Book Review: Too Little, Too Late

The increase in emerging market debt to more than $900 billion in outstandings according to the International Monetary Fund (IMF) heightens the importance of sovereign debt restructuring. This concern affects not only holders of sovereign debt but also investors in corporate, financial, and structured debt. Too Little, Too Late is a collection of 15 papers on current sovereign debt–restructuring challenges and alternative approaches to resolving them. For investment analysts, the book is a valuable source of systematic analysis, insights, and data on a complex problem. The authors maintain that the only durable solution will be a multinational framework that brings lenders and borrowers together by focusing on mutually beneficial incentives.

EdAid launches first ever Sharia-compliant #crowdfunding platform

EdAid has launched the first ever Sharia-compliant crowdfunding platform to finance Muslim students interest-free. QardHasan will help students raise up to £30,000 within 40 days, channelling funds from charitable trusts and potential employers. The UK-based impact investment firm looks to contribute to each crowdfunding campaign by doubling every £500 raised by a borrower through the platform. The firm's founder and chief executive Tom Woolf said the new platform aims to provide affordable and fair funding options to Muslims. Woolf said the project falls somewhere in between LinkedIn and Kickstarter, as it helps students build up a broader network for their academic and professional career.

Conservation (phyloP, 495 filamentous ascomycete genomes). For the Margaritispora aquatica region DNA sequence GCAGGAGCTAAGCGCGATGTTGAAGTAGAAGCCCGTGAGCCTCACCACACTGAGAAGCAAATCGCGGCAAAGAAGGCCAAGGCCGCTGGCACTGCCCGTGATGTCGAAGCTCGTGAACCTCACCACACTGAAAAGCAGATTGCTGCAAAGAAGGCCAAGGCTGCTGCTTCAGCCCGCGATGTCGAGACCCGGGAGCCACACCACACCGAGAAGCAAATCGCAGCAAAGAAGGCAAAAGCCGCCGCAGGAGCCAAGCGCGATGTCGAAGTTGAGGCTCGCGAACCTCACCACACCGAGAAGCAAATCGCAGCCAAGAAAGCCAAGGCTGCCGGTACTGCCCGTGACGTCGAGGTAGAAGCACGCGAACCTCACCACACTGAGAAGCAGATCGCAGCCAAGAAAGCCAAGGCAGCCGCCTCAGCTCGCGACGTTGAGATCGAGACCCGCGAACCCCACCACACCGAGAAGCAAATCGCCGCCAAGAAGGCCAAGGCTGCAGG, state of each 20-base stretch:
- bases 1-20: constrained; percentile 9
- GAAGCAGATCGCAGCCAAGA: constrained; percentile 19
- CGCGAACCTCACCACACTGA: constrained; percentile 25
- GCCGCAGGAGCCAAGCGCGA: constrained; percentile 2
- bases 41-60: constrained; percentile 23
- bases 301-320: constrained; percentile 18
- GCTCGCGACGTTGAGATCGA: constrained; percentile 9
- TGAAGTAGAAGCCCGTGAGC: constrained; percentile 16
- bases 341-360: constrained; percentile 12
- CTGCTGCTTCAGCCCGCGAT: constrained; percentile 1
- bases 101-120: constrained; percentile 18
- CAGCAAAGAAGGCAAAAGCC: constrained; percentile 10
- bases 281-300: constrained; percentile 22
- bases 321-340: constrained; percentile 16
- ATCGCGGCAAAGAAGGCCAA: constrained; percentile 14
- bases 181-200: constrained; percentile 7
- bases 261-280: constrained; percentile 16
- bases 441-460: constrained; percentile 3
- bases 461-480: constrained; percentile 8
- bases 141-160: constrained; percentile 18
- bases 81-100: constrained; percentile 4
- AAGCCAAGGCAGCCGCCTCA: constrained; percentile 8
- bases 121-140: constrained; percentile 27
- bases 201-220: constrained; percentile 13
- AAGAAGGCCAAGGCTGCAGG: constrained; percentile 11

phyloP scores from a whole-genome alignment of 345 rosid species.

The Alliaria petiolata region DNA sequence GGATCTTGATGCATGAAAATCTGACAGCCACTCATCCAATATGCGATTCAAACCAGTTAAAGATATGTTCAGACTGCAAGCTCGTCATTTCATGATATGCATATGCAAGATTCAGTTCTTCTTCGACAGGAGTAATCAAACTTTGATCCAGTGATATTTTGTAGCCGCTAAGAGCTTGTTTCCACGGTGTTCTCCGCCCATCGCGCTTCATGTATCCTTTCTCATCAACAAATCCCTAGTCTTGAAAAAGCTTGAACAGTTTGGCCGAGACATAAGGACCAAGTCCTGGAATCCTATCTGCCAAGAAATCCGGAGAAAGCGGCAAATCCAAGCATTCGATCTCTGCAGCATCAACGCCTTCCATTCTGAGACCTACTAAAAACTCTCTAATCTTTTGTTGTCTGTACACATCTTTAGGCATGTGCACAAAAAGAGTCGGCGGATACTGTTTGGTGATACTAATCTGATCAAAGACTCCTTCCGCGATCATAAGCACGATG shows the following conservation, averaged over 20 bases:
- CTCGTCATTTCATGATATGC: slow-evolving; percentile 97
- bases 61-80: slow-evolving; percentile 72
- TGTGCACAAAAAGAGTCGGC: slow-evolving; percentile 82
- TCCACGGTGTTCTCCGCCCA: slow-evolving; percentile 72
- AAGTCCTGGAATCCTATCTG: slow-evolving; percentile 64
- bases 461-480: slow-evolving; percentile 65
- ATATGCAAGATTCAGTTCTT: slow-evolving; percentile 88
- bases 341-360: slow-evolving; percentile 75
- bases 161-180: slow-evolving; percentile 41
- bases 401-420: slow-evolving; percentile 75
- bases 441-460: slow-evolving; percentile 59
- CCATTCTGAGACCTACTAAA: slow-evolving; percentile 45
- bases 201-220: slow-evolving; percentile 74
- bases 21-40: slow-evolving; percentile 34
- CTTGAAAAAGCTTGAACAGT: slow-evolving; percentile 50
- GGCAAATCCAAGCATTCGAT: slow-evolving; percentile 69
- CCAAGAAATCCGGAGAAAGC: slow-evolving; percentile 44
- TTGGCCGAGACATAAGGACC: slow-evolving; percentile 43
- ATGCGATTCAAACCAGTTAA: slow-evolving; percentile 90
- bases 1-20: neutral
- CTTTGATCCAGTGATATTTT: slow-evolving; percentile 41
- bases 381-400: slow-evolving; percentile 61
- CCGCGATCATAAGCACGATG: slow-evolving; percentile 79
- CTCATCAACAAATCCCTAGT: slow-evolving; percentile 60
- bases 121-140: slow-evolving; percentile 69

CAIA Association #Survey: Responsible Investment Principles Growing in Importance

According to a new survey by the Chartered Alternative Investment Analyst (CAIA) Association, incorporation of environmental, social, governance and ethics principles into the investment process is growing in importance. More than three quarters (77%) of respondents to the survey agreed that responsible investing is more important than it was three years ago, while 78% anticipate it will be more important three years from now. When asked to rank the largest drivers of adoption of responsible investing and ESG approaches, respondents chose: Adoption of industry standards (71%); Pressure from institutional investors (67%); and Positive investment return outcomes (64%). A total of 647 CAIA members participated in the survey, which was conducted in January 2017.

Payment App for Foreign Tourists Wins #FinTech Award in #Iran

ZPay, a payment application for foreign tourists in Iran, has won Bank Pasargad Iran’s award for best fintech innovation at the First Fintech Festival. ZPay enables foreigners to shop in Iran while keeping their money outside the country. Iran is doing much to improve its fintech standing. Earlier this month, it was reported that Iran had launched a FinTech Association to push for further development. And yet, while the capital Tehran is home to a growing number of local fintech startups, Iran still has a long way to go before it can be considered a fintech hub.

DFSA issues new #fintech consultation paper

The Dubai Financial Services Authority (DFSA) has published its new financial technology (fintech) consultation paper. The paper is the third in a series, setting out the DFSA’s approach to the regulation of pioneering fintech activities. The paper sets out the DFSA’s approach to FinTech firms that want to test innovative products and services in the Dubai International Financial Centre (DIFC). Firms meeting the qualifying criteria will receive a Financial Services Licence, referred to as an Innovation Testing Licence. The testing phase is a step towards the FinTech firm obtaining a full Financial Services Licence.